Luivette Resto

Luivette Resto, a mother, teacher, poet, and Wonder Woman fanatic, was born in Aguas Buenas, Puerto Rico but proudly raised in the Bronx. Her two books of poetry Unfinished Portrait and Ascension have been published by Tía Chucha Press. Some of her latest work can be found on the University of Arizona’s Poetry Center website, Bozalta, and North American Review. Her third collection is forthcoming from FlowerSong Press. She lives in the San Gabriel Valley with her three children aka her revolutionaries.

All Day Every Day

The Bronx isn’t a résumé builder. You don’t get a Scouts badge because you lived there today or 20 years ago. You don’t come from The Bronx. The Bronx comes from you. And you don’t survive The Bronx. It isn’t trying to kill you so you can justify leaving it behind. Abandoning it like one of the buildings from the ‘80s with painted flower pots on the windows, making them more aesthetically pleasing for the Jersey commuters as they crawl on the Cross Bronx Expressway, which is always under construction. The Bronx is more than switching your t’s for d’s when you say water. The accent isn’t part of your audition for the next Spike Lee movie. The Bronx is more than dancing to hip-hop and bomba. It’s Lisa Lisa & the Cult Jam and TKA in the community center basement at your cousin’s sweet 16. It’s having enough spray cans and D batteries. The Bronx is the way your head tilts when someone says something suspicious. It is in the amount of yo’s and dead asses used in a story. Because yo I am dead ass when I tell you that shit happened like I said it did. But in the end, we good. The Bronx is the original Yankee Stadium and hating on the Mets in perpetuity. It is witnessing love triangles at the park unravel like a telenovela. The Bronx is the ineptitude of the 2 train and cursing Robert Moses when you surface. The Bronx is knowing bodega aisles like treasure maps. It is getting ready for a night out, searching for your favorite hoop earrings and Boricua red lipstick. It means rolling without hesitation when your comadre hits you up. The Bronx is sitting at a faculty meeting and asking the questions no one is willing to ask because in the BX there is no sugar coating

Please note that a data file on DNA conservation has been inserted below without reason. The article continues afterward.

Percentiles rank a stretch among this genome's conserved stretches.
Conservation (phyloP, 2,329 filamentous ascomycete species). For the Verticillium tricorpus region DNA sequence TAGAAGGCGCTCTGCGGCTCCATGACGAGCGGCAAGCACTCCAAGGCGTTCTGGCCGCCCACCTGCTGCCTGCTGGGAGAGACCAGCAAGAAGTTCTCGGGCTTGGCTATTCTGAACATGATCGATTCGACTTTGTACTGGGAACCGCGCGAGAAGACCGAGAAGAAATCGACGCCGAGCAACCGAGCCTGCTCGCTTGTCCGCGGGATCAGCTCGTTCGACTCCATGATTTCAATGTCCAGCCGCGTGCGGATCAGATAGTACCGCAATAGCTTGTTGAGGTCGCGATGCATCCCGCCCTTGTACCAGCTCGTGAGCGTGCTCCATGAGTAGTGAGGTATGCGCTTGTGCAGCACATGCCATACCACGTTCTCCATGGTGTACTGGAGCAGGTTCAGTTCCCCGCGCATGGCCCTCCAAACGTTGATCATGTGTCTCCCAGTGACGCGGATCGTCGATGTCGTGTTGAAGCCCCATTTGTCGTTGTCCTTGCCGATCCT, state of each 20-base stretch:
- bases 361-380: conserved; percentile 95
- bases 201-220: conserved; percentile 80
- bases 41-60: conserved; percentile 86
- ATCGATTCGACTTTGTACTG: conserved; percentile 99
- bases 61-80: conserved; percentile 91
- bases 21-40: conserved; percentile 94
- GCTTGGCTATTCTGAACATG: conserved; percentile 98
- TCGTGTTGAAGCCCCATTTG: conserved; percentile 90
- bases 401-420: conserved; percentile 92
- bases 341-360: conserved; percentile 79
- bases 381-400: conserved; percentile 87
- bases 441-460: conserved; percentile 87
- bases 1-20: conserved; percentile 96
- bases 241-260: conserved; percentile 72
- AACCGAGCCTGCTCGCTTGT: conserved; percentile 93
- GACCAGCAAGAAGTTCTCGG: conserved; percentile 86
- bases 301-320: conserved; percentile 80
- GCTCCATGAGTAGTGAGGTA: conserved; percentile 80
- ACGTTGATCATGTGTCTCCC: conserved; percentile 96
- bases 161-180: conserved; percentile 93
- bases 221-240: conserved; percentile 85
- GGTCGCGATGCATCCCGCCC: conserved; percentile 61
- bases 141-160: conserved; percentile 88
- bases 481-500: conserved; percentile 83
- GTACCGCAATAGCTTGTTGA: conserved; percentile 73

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Promises Are Coffee

It’s Wednesday
and I ask my father
if he can mail me
two packages of coffee
from Puerto Rico.

My request is specific and desperate:
It has to be Café Crema.
Abuela worked for the company
until she retired in her late 40s.
In between meetings
she created my name on her desk pad.
I can’t find this brand in the States.

I ask my father

and he quickly promises with a
Sí, sí por supuesto
and I reply with gratitude
like a daughter would
forgetting the cardless birthdays,
the chances I gave away like bendiciónes
at the end of a phone call
and the afternoons where I waited and waited
like a daughter would.

But today he promises coffee
knowing how much it means to me
and I believe him
like a daughter would
because this is the kind of coffee
that can only be found on the island
just like him.

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I Am 43 Still Stealing Cigarettes from My Mother

Two decades since my first drag
I find myself stealing cigarettes from my mother’s stash,
held in the top left hand kitchen drawer.

She doesn’t count them like I did in college
when loosies could be bought without getting one killed
they were expensive even back then
when I was known for throwing lit cigarettes at people
particularly men with their inane conversation starters.

Growing up with a chain smoker I vowed my disgust
the Newport menthol smell attached to my Catholic school uniform,
overpowering the Aquanet in my bun.

My abuelo looked down on smokers
so naturally all of the women in my family
smoked out back, when he was asleep, or working late nights at the bodega
the same place where they would buy cigarettes.

They didn’t want any part of Pedro’s wrath
Las mujeres decentes no fuman.
Smoking was for whores, women with low morals,
women who fought on command.

Inhaling the nicotine
outside of my mother’s house
I think about the first time I gave a man a blowjob,
allowed a man to put his hands on me,
watched my mother show me how to fight.

Perhaps Pedro was right,
as I squash the cigarette butt
back and forth with the heel of my shoe. 

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